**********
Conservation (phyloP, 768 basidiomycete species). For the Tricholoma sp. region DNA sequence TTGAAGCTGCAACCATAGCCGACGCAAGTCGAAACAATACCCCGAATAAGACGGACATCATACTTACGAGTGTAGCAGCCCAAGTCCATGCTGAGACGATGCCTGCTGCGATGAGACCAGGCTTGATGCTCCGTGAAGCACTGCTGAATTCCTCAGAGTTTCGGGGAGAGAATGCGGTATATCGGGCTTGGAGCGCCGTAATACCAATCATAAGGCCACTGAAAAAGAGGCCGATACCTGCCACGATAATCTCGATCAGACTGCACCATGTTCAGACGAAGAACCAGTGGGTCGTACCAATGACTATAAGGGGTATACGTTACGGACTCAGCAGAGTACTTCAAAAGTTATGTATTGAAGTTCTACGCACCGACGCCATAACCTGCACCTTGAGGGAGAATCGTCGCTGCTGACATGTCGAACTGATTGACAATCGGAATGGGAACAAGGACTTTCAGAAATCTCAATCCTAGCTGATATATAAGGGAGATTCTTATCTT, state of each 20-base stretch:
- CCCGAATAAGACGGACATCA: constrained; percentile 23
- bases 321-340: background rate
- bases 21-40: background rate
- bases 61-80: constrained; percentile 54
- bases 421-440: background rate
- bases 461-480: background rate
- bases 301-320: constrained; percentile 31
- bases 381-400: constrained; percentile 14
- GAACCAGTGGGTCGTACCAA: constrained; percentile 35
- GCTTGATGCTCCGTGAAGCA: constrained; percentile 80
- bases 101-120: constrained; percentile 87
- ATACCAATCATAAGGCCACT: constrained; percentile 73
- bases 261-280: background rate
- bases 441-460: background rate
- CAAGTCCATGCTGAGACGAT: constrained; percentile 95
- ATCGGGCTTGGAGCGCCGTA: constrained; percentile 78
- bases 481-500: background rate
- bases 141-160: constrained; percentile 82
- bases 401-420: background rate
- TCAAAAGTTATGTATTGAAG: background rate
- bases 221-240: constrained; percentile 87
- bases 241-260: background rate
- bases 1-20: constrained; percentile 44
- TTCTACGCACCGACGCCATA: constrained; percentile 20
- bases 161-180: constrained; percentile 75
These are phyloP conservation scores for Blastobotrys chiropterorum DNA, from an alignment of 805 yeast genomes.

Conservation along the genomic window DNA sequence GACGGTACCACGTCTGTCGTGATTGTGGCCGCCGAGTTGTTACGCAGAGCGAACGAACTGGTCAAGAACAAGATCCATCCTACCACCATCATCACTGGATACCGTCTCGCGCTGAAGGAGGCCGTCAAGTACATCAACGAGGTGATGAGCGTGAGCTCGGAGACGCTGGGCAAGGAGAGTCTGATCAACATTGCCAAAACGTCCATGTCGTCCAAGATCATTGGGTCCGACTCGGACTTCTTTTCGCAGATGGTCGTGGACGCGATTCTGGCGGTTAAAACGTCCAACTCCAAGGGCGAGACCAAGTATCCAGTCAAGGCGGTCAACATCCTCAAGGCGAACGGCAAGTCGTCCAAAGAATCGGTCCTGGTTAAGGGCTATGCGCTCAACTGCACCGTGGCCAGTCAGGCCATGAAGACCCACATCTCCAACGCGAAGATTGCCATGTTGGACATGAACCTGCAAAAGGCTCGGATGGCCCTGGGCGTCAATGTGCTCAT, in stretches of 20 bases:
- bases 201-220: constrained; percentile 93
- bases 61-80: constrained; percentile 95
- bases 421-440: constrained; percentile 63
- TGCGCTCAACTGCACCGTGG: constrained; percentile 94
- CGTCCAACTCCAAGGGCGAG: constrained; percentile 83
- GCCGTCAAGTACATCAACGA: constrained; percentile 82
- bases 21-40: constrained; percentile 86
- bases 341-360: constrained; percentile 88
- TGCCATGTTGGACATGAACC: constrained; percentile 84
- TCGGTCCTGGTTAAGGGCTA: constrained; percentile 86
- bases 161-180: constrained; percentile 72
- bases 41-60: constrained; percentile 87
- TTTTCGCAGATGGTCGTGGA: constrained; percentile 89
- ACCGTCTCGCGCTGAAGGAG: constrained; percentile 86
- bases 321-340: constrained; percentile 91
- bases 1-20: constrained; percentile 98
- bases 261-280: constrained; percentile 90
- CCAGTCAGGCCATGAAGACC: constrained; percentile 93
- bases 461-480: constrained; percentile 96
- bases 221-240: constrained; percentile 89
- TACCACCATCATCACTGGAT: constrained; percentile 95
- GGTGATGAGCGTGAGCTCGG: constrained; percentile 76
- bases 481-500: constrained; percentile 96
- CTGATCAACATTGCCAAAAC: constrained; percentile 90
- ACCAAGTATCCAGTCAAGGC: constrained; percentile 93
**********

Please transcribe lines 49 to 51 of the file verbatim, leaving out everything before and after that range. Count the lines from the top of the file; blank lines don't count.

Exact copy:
- TACCACCATCATCACTGGAT: constrained; percentile 95
- GGTGATGAGCGTGAGCTCGG: constrained; percentile 76
- bases 481-500: constrained; percentile 96